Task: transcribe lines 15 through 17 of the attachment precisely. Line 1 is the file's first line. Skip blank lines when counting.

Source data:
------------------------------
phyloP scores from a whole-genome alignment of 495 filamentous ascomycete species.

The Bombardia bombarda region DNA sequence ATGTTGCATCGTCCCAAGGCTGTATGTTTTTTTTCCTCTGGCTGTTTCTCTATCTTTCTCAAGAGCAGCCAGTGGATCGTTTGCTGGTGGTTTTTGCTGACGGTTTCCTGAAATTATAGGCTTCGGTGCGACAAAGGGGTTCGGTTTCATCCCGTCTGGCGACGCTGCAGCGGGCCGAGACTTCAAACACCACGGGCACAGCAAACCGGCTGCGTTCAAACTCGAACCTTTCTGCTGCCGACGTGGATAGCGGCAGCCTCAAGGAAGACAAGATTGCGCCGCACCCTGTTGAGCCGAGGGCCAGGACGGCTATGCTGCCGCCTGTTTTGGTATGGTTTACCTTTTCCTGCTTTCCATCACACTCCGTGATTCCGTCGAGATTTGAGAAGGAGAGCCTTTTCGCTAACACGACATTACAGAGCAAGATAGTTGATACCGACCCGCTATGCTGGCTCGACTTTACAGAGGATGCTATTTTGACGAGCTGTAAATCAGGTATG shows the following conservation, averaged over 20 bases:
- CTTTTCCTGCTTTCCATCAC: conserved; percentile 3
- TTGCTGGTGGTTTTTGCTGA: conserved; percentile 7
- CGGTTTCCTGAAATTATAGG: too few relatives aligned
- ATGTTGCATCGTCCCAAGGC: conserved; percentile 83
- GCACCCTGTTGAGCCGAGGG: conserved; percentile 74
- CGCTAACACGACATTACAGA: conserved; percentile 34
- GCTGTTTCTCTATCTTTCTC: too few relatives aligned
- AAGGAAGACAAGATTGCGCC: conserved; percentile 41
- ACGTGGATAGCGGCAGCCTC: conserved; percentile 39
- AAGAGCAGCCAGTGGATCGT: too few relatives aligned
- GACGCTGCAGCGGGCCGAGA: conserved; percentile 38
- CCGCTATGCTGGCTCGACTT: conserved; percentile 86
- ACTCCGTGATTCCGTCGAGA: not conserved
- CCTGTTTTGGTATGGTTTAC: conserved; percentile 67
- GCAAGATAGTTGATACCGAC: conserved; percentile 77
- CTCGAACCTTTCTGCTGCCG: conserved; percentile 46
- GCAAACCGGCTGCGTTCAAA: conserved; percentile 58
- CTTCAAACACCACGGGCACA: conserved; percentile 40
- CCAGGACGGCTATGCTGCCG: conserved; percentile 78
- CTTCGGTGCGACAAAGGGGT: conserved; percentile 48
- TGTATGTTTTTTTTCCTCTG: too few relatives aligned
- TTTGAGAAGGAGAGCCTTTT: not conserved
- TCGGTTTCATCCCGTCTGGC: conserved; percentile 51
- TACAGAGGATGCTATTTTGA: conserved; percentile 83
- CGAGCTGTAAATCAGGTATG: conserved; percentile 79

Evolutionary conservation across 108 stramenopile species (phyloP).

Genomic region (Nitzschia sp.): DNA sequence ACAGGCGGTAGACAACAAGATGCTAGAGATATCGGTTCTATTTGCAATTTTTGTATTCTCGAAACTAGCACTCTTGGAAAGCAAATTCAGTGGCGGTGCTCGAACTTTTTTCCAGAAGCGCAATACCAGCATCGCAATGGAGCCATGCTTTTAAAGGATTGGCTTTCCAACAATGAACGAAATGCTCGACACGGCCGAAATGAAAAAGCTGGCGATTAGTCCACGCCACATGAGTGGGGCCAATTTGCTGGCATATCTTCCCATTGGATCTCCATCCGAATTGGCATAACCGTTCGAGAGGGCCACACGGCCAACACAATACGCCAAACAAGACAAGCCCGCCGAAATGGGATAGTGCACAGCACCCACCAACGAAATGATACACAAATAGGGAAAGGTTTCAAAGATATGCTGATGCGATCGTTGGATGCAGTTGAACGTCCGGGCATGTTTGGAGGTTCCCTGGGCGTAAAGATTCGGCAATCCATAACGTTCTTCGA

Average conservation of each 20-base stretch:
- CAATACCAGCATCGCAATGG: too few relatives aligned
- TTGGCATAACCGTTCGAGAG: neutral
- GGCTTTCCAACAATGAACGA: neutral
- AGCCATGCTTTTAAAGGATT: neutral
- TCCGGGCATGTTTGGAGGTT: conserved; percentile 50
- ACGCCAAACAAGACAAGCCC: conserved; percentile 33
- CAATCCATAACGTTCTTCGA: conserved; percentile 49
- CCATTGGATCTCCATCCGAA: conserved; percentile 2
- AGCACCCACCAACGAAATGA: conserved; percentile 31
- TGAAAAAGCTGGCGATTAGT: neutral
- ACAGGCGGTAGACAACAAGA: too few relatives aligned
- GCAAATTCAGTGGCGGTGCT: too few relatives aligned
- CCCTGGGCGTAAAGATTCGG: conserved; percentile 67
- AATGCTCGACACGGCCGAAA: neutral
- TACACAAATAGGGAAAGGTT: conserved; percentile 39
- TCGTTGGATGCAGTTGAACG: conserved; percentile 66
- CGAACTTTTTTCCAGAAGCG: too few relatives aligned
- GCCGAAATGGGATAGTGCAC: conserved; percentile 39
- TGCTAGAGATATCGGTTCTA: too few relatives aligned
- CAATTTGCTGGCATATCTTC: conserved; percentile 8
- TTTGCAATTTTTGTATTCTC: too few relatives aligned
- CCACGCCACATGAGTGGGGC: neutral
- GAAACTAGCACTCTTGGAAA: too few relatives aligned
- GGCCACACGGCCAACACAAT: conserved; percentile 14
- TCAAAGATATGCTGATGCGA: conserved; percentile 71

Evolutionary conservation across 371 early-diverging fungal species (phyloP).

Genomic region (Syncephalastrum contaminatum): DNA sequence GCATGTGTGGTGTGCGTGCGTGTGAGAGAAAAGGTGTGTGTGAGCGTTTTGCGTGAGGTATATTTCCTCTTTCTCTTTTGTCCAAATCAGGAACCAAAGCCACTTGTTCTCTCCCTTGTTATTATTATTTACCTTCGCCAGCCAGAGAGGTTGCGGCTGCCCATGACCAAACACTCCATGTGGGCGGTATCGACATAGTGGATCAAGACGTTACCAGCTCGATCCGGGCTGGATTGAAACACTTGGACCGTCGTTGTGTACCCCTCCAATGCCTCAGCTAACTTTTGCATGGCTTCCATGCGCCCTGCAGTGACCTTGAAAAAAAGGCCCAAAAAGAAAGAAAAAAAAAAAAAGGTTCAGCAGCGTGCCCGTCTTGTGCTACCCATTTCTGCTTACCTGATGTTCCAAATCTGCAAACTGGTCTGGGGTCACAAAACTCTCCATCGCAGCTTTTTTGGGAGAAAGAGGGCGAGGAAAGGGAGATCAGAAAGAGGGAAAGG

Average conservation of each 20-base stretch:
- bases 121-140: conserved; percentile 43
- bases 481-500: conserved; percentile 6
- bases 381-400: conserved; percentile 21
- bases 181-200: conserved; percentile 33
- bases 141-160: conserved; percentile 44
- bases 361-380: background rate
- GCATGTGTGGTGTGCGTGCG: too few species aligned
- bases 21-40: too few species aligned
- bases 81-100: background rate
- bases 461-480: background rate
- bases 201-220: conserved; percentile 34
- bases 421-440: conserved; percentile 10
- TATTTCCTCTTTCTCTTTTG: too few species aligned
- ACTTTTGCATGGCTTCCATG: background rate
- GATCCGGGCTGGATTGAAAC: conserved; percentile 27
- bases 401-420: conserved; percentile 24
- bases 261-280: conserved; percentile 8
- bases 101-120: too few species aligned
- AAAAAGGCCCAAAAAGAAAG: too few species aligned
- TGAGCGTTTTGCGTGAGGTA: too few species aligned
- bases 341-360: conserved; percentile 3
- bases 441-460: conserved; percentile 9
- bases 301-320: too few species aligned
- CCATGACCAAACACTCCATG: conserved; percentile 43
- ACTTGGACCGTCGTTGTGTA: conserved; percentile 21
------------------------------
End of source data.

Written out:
- ACTCCGTGATTCCGTCGAGA: not conserved
- CCTGTTTTGGTATGGTTTAC: conserved; percentile 67
- GCAAGATAGTTGATACCGAC: conserved; percentile 77